^= Bitwise exclusive OR assignment operator infix 14 right to left
|= Bitwise OR assignment operator infix 14 right to left
<<= Left shift assignment operator infix 14 right to left
>>= Right shift assignment operator infix 14 right to left
, Evaluate in either order [SD] infix 15 left to right

Quick summary:


When used as a prefix, ++ adds one to its operand before using the value of the operand in an expression. When used as a suffix, ++ uses the original value of the operand in the enclosing expression, and adds one to the operand afterwards. Similar remarks hold for the -- operator.

The boolean operators && and || are short-circuit operators; if the first operand of && is false, or the first operand of || is true, the second operand will never be evaluated. For example, in if(i < size && a[i] == 0)..., where size is the size of the array, the array will not be accessed if i is too large.

When numbers of different types are mixed in a single expression, shorter values are automatically converted to longer values, and integers are automatically converted to floating point, e.g. 7.1 + 2 gives 9.1 (the 2 is converted to 2.0 before the addition). This is called widening, and also happens automatically when you assign a shorter value (or integer) to a longer (or floating point) variable.

In some cases you need to coerce, or cast, a value of one type to a value of another type. Do this by putting the desired type in parentheses before the value, e.g. (int) (100 * pi).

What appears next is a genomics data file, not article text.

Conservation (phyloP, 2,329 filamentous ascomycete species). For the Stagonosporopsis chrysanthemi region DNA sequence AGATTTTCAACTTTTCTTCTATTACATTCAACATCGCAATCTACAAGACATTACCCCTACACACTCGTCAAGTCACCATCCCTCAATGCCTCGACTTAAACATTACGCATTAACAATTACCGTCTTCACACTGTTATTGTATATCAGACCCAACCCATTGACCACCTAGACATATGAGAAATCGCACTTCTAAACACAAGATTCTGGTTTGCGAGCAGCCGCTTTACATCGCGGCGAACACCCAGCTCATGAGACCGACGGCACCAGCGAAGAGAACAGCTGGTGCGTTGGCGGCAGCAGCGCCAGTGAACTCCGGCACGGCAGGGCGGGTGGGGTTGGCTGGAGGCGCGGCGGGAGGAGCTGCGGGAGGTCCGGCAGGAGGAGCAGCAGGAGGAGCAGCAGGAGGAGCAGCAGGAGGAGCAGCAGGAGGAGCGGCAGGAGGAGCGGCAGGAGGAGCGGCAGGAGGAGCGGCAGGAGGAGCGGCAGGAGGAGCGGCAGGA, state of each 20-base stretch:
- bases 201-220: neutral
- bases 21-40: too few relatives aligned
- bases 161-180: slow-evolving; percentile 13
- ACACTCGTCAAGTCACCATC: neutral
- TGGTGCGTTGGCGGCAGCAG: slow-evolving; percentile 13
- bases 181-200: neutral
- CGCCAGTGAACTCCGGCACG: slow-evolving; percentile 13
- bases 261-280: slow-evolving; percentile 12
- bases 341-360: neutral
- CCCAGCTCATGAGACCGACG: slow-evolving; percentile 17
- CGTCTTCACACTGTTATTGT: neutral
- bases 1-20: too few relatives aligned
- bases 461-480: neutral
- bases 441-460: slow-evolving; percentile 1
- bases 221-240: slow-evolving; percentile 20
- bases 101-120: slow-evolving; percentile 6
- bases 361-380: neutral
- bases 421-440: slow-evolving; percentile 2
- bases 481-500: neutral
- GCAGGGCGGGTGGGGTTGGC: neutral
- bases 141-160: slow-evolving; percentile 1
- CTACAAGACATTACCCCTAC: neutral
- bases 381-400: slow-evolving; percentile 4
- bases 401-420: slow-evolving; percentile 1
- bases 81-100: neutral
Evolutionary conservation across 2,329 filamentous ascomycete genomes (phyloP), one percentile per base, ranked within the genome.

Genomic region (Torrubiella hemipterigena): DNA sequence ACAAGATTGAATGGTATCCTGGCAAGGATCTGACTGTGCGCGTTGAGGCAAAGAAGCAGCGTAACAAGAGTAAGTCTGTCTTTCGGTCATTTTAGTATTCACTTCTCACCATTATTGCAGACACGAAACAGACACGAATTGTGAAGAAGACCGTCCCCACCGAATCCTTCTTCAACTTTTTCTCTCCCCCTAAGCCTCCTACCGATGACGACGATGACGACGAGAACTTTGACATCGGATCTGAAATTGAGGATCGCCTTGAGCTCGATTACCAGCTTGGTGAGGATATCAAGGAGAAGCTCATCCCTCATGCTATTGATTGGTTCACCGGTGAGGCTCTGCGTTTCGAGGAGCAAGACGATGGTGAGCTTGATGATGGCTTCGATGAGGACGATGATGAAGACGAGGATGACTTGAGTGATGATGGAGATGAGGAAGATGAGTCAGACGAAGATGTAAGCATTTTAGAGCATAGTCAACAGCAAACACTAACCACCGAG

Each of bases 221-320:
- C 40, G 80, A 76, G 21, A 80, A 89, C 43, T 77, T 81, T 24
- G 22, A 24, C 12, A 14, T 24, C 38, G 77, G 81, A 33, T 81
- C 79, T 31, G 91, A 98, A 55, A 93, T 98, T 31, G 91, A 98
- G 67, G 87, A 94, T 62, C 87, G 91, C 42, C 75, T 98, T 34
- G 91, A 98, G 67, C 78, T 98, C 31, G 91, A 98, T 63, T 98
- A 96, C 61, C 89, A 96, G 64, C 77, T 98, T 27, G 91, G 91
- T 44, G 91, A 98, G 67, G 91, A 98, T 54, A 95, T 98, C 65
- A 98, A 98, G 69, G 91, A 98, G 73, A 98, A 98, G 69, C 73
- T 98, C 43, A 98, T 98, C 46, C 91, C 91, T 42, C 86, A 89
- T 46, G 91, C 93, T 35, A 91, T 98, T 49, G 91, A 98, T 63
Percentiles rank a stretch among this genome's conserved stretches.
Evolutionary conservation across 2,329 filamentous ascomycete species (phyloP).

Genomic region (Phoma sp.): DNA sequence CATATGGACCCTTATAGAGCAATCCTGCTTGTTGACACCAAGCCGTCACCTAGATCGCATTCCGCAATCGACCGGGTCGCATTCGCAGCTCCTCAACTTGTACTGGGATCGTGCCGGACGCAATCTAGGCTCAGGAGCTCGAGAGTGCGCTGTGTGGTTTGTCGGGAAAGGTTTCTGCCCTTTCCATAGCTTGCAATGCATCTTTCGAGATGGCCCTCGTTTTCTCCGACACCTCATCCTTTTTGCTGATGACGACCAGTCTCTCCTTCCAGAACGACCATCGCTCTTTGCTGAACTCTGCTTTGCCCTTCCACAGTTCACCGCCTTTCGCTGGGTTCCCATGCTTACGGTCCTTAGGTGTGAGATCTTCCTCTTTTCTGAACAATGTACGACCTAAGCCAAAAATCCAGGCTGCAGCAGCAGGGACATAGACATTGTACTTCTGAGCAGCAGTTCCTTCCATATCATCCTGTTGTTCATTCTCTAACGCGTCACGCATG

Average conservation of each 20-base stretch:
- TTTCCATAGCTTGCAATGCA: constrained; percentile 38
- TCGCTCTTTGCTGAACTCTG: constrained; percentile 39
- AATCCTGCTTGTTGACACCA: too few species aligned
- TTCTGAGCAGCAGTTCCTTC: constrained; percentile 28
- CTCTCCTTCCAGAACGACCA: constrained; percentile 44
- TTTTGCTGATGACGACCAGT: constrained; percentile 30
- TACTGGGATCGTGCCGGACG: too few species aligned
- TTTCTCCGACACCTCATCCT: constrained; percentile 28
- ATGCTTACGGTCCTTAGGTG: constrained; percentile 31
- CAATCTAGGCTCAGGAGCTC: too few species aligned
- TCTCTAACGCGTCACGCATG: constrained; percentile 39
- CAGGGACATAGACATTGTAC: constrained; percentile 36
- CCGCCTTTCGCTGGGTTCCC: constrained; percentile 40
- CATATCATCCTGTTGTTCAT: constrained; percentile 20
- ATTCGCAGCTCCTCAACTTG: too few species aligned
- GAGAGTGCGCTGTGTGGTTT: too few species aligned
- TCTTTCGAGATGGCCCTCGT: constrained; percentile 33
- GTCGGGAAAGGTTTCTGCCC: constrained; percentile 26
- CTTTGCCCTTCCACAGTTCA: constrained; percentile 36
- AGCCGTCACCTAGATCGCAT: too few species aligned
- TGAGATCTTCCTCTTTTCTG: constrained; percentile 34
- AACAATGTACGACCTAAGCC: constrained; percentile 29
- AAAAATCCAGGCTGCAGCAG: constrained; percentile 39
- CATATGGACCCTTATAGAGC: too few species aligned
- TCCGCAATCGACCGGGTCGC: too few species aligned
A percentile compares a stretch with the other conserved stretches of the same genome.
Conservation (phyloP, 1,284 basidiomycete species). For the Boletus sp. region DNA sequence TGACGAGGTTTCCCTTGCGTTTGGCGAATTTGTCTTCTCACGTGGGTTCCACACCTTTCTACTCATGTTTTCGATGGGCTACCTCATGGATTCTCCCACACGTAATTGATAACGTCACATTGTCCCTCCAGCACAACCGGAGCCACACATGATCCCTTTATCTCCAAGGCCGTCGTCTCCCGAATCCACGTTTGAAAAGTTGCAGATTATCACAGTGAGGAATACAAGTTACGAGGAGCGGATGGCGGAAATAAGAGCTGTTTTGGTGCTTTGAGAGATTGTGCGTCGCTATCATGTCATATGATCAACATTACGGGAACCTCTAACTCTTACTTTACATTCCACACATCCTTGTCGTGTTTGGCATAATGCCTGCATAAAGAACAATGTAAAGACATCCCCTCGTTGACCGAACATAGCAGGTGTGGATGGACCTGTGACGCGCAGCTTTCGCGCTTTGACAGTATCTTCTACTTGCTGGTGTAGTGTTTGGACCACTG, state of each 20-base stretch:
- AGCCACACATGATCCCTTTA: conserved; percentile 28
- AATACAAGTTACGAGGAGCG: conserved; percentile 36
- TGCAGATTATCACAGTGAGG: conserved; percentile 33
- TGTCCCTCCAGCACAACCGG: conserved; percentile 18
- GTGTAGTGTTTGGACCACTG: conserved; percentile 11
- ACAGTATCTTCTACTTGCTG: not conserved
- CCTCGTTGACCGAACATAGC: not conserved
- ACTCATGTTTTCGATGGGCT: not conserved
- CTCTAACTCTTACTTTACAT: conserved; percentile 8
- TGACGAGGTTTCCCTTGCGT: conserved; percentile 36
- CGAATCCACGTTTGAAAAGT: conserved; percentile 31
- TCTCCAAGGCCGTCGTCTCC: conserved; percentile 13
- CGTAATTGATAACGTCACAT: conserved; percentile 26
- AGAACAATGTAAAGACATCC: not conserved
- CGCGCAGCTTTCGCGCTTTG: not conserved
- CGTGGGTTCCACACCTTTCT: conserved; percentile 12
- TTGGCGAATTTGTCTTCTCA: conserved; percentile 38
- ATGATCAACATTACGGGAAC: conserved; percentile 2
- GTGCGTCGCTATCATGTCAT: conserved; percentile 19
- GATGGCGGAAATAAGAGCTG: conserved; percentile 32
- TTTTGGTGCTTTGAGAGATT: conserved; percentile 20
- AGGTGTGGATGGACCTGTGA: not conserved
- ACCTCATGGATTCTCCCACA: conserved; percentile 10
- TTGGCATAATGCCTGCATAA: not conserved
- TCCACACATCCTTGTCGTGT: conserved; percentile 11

Statement types



expression; Any expression may be used as a statement; however, unless the expression has a side effect, the computed value is simply discarded.
Example expressions that have side effects:
  a = b + c;
  printf ("r = %d\n", r);
statements } The "compound" statement, used to group several statements into one.
if (expression)
If the expression is true, execute the statement; otherwise, do nothing.
if (expression)
If the expression is true, execute statement1; otherwise, execute statement2.
while (expression)

while (expression);

for (expr1expr2expr3)

switch (expression) {

  case value1 : statements1;

  case value2 : statements2;


  default : statementsN;


break; Exit the innermost enclosing loop or switch statement. Cannot be used outside a loop or switch statement.
continue; Return to the top of the innermost enclosing loop. Cannot be used except in a loop.
return expression; Evaluate the expression and return it as the value of the function. The expression must be of the correct type to be a return value of the function.
return; Return from a function whose return type is void.
label: statement ; Any statement may be labelled; labels are used in conjunction with the goto statement.
goto label; Branch to the statement with the given label. Except in rare cases, it is considered poor style to ever use this statement.


The if, while, do-while, and for statements each control a single statement. In order to control multiple statements, use braces to make them into a compound statement.

Each case in the switch statement can consist of multiple statements; braces may improve readability but are not necessary.

Whichever group of statements is selected by the switch statement, the computer will execute those statements and all remaining statements in the switch; this is not what the programmer usually wants. A strongly recommended style is to use break as the last statement in each group of statements, including the last group, and to include a comment whenever the break is deliberately (as opposed to accidentally) omitted.

 The default case of a switch statement is optional. If omitted, and no other case matches, the switch statement does nothing.



 There are several predefined functions you need to know about. Some are described in the Strings and Input/Output sections below; here are some others.